The hosts of the morning seminars were: Wolfgang Baur, Christina Stiles, Ben McFarland and other freelancer who I missed his name (Sorry!). The first seminar was RPG Freelancing 101. I have a small desire to do some rpg freelancing. It is one reason I started this blog to improve my writing and determine how productive I can be. They mentioned that two important steps is to be assertive & confident followed by delivering. I need to work on being assertive and confident. They suggest starting small first and then you’ll get larger projects. It makes perfect sense because large project are lots of investment for a publisher to make on a new freelancer. I do not have a problem with being possessive of my ideas as I love to share my ideas. A pitch to a publisher needs to be short, sold and show the exciting parts. If it’s an adventure then speak of the action not the background. If there’s a secret or mystery then you reveal the mystery to the publisher. You need to play the RPGs that you wish to write for. If you get a project then you don’t drastically destroy or change a part of the setting unless instructed to. You should push your boundaries but respect the limits imposed by the publisher like word count and setting limits. A new freelancer has lots of ability to work on what they want but as you raise up in the freelancer pyramid then you get less choice to what you wish to work on but higher profile projects.

The second seminar was Creating and Improving Your Homebrew RPG Setting. They started with two viewpoints: write only what your players will interact with and write everything because it is fun. They talked more about it and I gathered the general idea is to focus on your immediate needs but when you have time, write what you enjoy. They mentioned to have an overall theme to unite your campaign. I found it a useful reminder of my theme “resurgence of old empires”. They said the goals of the players are important. Please note that player goals can be different from the goals of their character. Ex: A player might want a tragic but heroic sacrifice but the character wishes to live. A good GM notices this simple conflict and provides opportunities in the setting.
They talked about mysteries in your setting. You don’t need to reveal everything to your players or even yourself. Always keep a few mysteries in the setting. Something for the players to wonder and attempt to discover. Mysteries entice the players but the reveal might end it. Don’t pull away the full curtain.
The audience asked about publishing and self-publishing the setting. They said self-publishing is a beast best tackled in its own seminar. They advised to test if there is an audience for your setting through various distributions (i.e. blog, podcast, etc.). You pitch small sections of the campaign to your audience or publishers rather than the whole campaign. A publisher will not have time to read a 500 page setting bible from unpublished individual.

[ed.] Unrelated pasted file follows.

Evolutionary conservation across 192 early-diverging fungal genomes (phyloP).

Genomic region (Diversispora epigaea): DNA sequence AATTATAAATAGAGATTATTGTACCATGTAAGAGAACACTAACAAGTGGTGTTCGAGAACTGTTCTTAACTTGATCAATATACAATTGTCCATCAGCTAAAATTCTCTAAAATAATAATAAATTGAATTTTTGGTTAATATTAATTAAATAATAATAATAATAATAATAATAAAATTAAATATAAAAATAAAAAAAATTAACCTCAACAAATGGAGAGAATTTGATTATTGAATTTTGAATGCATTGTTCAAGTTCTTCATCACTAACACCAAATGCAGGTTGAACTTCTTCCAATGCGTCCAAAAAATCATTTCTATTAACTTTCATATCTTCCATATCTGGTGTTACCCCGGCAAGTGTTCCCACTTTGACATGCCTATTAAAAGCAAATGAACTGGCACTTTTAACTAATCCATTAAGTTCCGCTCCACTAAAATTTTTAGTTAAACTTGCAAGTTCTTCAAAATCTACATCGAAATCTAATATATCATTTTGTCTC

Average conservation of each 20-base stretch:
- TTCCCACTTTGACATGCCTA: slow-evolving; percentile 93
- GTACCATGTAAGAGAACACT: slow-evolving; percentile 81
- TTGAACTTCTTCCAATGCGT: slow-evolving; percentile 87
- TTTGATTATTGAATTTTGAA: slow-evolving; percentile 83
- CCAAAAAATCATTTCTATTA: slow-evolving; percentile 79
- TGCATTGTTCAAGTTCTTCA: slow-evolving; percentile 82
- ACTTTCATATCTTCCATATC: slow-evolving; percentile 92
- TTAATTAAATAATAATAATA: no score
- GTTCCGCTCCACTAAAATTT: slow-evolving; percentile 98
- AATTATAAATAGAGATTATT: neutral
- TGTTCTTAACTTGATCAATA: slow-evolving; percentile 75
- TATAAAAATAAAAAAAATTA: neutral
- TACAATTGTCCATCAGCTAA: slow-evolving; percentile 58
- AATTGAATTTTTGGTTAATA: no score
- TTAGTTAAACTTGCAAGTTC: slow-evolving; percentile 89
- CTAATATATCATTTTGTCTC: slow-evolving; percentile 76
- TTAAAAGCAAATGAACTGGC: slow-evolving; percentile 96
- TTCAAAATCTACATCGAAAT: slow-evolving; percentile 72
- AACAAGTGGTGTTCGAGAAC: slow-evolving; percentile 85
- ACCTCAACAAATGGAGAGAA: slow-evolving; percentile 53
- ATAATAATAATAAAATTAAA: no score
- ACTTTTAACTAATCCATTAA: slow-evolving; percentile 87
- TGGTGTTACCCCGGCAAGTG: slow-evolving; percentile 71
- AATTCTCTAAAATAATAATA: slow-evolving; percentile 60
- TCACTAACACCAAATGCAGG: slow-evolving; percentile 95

Finally, they advised to rip off fictional characters or real life characters for your homebrew setting. Modify the character for your homebrew setting but use the inspiration.

In the afternoon, I had a fun Ashes of Athas game. It was my first Ashes of Athas game and it was fun. The DM, Marcy-Alice, was awesome. She enjoyed the story and the interactions. The combat slowed things down and we had to rush to finish it since we went 30 minutes over the time slot. I had fun play Sala, my halfling druid who enjoys transforming into beasts. I learned he is a protector of all life which put him into conflict with certain members of the party.The half-giants in the group lost their tribe to Urikite soldiers. They blamed the Sorcerer-King Hamanu and all his soldiers. Sala believes those Urikite were just following orders and they shouldn’t be killed just for following orders. When he saw the ant lion attacking the Urikite soldiers, he leaped to rescue them. When the half-giants prevents the other Urikite soldiers to escape, Sala scowled at them. We didn’t focus on killing all enemies. Mary-Alice made the goal of the encounters clear and we focused on that. I love organized play events where the goals are clear. A combat encounter doesn’t need to end with one side being destroyed.

In the evening, I participated in the live recording of the Tome Show Episode 201. The hosts were Jeff Greiner and Tracy Hurley. Their guest was Robin D. Laws, acclaimed game designer. I was in the audience. It was great to hear the advice that Robin provided to add story in the D&D game. I asked him for improvisation tips in D&D 4th edition. He provides useful advise that you should listen when the episode gets published.

Our night event was a concert by the Star Trek inspired band, Five Year Mission. Their goal is to create a song based on every single episode of the original Star Trek. They are four song writers and a drummer. The song writers switched instruments and sung the song they wrote.





The drummer got to wear a wonderful fake mustache for a song.


We all know who got the better deal out of this. I felt they should have ended with their song “Shore Leave” but it makes a great play on words but we got a great fight scene between Mike Rittenhouse and a Gorn. I uploaded a video of the epic combat.



I hope they do international tours and come up north to Ottawa.